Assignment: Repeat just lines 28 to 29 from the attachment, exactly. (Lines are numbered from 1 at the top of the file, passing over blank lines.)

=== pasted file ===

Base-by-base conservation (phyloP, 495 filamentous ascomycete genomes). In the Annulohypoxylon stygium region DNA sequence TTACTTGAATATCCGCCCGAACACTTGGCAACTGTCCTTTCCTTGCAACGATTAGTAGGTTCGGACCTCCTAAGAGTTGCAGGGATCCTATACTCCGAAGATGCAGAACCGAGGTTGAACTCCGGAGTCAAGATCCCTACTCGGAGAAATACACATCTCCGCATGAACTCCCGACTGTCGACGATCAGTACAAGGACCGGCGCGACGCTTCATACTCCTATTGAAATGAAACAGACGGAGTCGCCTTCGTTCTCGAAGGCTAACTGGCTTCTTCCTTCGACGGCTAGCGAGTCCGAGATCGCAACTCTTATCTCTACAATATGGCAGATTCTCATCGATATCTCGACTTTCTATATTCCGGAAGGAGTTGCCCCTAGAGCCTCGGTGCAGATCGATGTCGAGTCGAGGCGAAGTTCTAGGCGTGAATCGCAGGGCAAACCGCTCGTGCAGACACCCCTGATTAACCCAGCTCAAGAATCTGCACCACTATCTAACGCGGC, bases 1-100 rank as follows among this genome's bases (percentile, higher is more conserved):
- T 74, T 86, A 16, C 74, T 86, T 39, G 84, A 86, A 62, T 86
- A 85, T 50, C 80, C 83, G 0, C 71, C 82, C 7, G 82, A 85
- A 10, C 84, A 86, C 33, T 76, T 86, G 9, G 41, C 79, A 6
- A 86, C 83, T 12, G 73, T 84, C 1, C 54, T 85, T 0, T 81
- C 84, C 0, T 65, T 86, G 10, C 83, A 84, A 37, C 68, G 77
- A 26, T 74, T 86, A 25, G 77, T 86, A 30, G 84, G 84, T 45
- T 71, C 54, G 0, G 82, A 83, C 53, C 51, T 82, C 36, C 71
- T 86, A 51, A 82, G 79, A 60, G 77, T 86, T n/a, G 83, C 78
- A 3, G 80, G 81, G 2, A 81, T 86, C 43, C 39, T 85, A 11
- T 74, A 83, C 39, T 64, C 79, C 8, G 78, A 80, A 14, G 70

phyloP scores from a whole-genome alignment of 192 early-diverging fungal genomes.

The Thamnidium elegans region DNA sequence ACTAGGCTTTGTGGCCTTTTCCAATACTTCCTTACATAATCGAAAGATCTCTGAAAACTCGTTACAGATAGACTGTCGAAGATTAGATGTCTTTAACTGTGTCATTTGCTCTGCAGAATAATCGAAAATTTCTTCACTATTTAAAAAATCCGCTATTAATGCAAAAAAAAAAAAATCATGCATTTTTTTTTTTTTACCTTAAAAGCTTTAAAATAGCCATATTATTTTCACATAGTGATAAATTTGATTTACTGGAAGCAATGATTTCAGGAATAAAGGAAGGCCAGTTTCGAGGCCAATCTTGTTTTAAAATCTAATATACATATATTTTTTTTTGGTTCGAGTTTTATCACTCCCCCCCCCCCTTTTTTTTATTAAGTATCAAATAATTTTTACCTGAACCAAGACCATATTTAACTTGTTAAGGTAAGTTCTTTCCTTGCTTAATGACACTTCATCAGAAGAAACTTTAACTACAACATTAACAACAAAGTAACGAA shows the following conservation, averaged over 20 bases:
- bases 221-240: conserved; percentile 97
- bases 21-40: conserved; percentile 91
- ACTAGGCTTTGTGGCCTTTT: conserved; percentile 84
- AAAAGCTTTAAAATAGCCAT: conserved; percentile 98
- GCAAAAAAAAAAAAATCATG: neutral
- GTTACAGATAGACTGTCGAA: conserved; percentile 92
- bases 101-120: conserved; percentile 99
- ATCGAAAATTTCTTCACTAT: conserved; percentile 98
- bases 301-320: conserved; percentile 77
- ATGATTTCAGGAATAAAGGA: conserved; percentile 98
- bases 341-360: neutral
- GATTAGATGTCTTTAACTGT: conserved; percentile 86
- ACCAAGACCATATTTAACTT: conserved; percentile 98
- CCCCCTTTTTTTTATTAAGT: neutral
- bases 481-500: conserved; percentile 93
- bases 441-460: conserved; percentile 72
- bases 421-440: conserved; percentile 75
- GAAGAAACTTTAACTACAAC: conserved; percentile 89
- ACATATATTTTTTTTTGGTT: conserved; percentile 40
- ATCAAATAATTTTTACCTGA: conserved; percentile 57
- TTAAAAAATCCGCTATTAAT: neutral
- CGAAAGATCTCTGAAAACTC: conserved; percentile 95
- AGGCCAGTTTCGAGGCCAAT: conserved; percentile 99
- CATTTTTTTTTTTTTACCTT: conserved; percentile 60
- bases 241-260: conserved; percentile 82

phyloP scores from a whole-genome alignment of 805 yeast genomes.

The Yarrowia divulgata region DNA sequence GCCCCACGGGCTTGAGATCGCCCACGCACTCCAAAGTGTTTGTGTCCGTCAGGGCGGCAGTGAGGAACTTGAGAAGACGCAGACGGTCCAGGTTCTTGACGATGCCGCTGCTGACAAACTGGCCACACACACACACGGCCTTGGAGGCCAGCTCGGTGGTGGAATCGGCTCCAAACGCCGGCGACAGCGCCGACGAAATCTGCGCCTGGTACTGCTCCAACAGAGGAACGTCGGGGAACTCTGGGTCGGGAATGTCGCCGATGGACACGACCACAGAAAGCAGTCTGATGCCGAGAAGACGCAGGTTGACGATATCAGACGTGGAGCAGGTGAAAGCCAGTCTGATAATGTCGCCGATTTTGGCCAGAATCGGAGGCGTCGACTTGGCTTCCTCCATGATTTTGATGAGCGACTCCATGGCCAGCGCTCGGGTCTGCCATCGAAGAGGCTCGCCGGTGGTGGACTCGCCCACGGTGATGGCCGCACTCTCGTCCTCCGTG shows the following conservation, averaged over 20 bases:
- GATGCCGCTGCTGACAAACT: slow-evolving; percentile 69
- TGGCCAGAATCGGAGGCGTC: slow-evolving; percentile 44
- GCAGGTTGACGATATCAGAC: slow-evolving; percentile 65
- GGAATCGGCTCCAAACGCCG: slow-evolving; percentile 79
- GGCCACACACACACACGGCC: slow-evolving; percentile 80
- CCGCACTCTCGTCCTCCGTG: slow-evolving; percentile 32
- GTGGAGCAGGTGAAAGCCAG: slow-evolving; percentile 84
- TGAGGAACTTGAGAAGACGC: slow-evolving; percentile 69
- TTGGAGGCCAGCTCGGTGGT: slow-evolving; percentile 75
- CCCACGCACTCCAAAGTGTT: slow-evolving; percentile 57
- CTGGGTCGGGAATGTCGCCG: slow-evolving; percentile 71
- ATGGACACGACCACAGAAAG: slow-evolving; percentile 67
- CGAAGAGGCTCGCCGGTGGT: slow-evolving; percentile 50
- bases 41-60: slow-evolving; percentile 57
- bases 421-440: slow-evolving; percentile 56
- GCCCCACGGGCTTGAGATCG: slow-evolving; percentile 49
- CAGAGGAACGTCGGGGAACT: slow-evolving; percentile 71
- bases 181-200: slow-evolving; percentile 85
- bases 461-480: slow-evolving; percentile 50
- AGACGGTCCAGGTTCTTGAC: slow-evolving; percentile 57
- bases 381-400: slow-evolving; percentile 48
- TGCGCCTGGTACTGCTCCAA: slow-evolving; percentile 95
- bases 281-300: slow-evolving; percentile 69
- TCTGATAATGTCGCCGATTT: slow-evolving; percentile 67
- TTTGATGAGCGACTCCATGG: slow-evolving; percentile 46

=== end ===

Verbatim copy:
- bases 481-500: conserved; percentile 93
- bases 441-460: conserved; percentile 72